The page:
Local

Katrina evacuees adopt Columbia after its ‘tsunami of goodness’

Herbert Collins was evacuated to Columbia from New Orleans in 2005 when Hurricane Katrina hit. He lives with his brother, Joseph, in Arrington Manor. Their mother, Isabell Collins, passed away about a year after arriving in Columbia.
Herbert Collins was evacuated to Columbia from New Orleans in 2005 when Hurricane Katrina hit. He lives with his brother, Joseph, in Arrington Manor. Their mother, Isabell Collins, passed away about a year after arriving in Columbia. tglantz@thestate.com

“Silky” Robertson still remembers the angels that a decade ago embraced him and some 2,000 other Hurricane Katrina evacuees after their flights from devastation landed them in Columbia.

Robertson and a half dozen other evacuees said this week that a thousand miles from home, they discovered a capital city that turned their fears and desperation into solace and gratitude.

“They were awesome, man. They were angels,” said Eldridge “Silky” Robertson, who is among those who never went back to the Gulf Coast. Now 61, he lives in an apartment off Two Notch Road. “I’m still here after 10 years.”

Even some evacuees who left Columbia maintain strong ties here.

Larry and Ossie Davis, who met in Columbia during the storm’s aftermath, came back from bayou country so they could honeymoon in room 208 at Motel 6 on Two Notch Road. It’s the same room where she once took care of the deeply depressed riverboat welder.

The Category 3 storm and its gales that reached 140 mph made landfall on Aug. 29, 2005. Katrina pummeled much of the Gulf Coast, including New Orleans. Within days, the Crescent City’s levees began to fail and much of New Orleans was underwater.

Katrina still stands as the third most deadly hurricane to strike the U.S. Some 1,500 people died because of the storm and the flooding that followed.

New Orleans residents were ordered to leave. But many didn’t. As the flooding continued, many residents were whisked away on buses and planes to other states.

Columbia businessman Sam Tenenbaum helped assemble and coordinate much of the city’s assistance to evacuees. They began arriving at the airport the morning after Labor Day 2005.

“It was like a tsunami of goodness,” Tenenbaum recalls of some 1,000 to 2,000 volunteers who answered the call for help. “It was people practicing their faiths, of helping their neighbors. They gave their time. They gave their souls to these people.”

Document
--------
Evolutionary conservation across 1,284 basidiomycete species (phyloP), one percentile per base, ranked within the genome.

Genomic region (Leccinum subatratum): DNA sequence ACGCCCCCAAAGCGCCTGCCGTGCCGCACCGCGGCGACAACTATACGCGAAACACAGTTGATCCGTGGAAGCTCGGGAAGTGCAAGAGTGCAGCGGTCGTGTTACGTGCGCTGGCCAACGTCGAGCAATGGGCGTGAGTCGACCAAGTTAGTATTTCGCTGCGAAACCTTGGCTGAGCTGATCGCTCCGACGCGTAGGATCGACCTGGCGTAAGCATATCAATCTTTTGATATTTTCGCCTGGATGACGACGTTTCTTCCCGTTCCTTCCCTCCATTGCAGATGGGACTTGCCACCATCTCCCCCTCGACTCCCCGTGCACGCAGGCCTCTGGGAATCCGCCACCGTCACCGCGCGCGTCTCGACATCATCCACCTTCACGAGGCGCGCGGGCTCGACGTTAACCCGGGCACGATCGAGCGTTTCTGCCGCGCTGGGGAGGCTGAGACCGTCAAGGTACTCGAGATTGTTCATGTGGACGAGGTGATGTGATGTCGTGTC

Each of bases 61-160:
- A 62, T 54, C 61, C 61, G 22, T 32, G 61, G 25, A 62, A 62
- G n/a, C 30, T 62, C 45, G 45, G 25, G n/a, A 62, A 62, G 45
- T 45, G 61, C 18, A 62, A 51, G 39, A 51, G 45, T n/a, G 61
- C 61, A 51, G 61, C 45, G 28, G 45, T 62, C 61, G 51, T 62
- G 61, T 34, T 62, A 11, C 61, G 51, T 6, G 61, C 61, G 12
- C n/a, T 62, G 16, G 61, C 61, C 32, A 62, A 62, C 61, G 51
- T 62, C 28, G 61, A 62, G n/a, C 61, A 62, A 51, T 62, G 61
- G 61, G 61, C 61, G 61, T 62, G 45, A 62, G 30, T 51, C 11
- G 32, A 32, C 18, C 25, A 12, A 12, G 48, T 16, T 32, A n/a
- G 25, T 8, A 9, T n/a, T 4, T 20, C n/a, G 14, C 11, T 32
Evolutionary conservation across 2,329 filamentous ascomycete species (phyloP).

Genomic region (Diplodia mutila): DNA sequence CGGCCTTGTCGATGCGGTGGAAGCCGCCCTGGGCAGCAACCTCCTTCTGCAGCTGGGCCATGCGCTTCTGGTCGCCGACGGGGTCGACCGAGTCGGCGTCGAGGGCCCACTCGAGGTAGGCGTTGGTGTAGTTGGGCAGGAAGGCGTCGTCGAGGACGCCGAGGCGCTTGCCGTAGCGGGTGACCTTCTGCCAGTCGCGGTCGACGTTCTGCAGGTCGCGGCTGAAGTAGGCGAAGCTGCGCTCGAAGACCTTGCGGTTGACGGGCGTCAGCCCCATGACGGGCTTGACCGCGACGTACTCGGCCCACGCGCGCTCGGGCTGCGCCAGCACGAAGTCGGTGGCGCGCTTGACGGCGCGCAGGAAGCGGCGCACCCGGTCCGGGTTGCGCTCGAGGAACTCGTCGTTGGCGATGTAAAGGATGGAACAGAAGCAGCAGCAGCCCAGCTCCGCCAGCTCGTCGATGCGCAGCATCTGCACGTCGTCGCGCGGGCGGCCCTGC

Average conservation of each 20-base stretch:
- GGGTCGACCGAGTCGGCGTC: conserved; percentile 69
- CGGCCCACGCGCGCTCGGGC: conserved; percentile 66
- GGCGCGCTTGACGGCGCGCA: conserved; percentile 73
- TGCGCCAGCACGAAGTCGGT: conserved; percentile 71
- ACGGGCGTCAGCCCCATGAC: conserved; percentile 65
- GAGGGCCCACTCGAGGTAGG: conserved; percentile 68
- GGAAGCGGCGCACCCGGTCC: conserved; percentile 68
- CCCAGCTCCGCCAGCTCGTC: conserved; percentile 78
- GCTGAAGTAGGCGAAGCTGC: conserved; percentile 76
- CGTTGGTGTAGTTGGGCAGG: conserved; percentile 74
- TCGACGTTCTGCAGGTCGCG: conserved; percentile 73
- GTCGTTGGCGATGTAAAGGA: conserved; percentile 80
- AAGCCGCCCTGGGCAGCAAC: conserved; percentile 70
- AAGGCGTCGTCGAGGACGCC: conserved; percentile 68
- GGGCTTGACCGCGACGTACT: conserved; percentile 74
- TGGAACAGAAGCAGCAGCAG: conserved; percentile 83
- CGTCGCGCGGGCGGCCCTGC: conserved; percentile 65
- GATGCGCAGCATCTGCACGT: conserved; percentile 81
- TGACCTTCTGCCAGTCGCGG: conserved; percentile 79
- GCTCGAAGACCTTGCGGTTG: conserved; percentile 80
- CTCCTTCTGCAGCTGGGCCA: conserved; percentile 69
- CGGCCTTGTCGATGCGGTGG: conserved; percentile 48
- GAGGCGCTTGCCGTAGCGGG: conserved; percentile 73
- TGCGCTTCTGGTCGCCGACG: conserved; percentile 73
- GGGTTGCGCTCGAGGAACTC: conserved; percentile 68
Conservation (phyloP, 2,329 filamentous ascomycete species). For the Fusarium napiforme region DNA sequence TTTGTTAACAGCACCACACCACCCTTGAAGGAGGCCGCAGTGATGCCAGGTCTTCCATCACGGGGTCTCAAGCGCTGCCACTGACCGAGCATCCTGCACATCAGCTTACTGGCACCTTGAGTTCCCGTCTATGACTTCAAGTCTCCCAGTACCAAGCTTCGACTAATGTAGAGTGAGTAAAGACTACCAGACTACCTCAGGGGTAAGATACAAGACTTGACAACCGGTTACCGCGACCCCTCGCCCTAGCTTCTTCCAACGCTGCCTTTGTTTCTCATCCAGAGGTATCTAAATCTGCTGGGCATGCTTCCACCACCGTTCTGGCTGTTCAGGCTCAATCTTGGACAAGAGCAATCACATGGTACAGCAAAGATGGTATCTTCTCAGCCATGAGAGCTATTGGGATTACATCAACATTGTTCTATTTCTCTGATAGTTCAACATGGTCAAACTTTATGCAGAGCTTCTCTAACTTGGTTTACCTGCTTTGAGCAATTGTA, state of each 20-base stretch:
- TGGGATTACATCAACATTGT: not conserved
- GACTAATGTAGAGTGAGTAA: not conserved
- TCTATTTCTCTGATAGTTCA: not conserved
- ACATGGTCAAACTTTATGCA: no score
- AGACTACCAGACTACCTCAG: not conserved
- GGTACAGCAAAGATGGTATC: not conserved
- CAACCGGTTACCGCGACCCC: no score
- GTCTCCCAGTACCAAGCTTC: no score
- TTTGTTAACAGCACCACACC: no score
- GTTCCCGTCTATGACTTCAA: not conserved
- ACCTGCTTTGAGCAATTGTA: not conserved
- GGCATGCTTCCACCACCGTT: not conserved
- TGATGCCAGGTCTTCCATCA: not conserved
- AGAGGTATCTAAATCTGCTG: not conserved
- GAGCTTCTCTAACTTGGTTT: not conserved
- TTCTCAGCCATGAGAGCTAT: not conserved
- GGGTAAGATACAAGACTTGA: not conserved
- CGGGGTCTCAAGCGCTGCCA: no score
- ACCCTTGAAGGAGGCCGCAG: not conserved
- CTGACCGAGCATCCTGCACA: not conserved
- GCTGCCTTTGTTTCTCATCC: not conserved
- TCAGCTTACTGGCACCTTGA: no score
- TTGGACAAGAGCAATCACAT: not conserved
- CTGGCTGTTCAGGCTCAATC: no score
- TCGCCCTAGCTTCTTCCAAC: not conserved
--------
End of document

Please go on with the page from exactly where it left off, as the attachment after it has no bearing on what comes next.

Most of the 2,063 who arrived returned to their homes, mostly in New Orleans and elsewhere in Louisiana. It’s unclear how many are still here. No one kept records.

Only a minority of them failed to appreciate the compassion they received and the second chances they got here. A few ended up behind bars in South Carolina and Mississippi, said Jean Suber-Smith, who came out of retirement at BlueCross BlueShield South Carolina to coordinate the insurance company’s volunteer effort for about 125 evacuees.

But some evacuees were “just loony tunes,” said Ossie (pronounced OH-see) Davis, now 52 and living with 60-year-old Larry a half block from the Mississippi River in Reserve, La. “I think they were beyond helping,” she said.

Overall, evacuees feel as she and her husband do. “They were truly living angels for Larry and myself,” Ossie Davis said. “We could have never managed without them.”

Suber-Smith and her husband, Ray Smith, keep in touch with many of the transplants and continue to help some.

“I love the Mother’s Day, birthday and holiday phone calls from these friends, and I am ever so glad to have them in my life,” she wrote in a recent internal BlueCross publication.

The Davises call the Smiths “our white mom and dad.”

Evacuee kept promise to his mother

Painful memories of Herbert Collins and his blind, then 87-year-old mother, Isabell, being rescued by a helicopter from their flooded home in the housing complexes of New Orleans’ Ward 3 faded into a simple but comfortable life in Columbia.

Collins, who turned 69 this week, has settled into an apartment in Arrington Manor near Five Points, where he serves as parliamentarian at tenant meetings and runs errands for those who have trouble getting around.

His mother died in Columbia in 2006, but his youngest brother, Joseph, has moved in with Collins.

Herbert Collins’ life revolves around Christ Faith Fellowship Church in Northeast Columbia, which welcomed him from the moment he arrived here. He loves the church and its pastor so much that he made the church the beneficiary of $9,000 life insurance policy.

He, along with others on the flights to Columbia, did not learn where they were headed in 2005 until the planes left Louis Armstrong airport. Collins recalls his sightless mother screaming, “Where are we going? Where are we going?”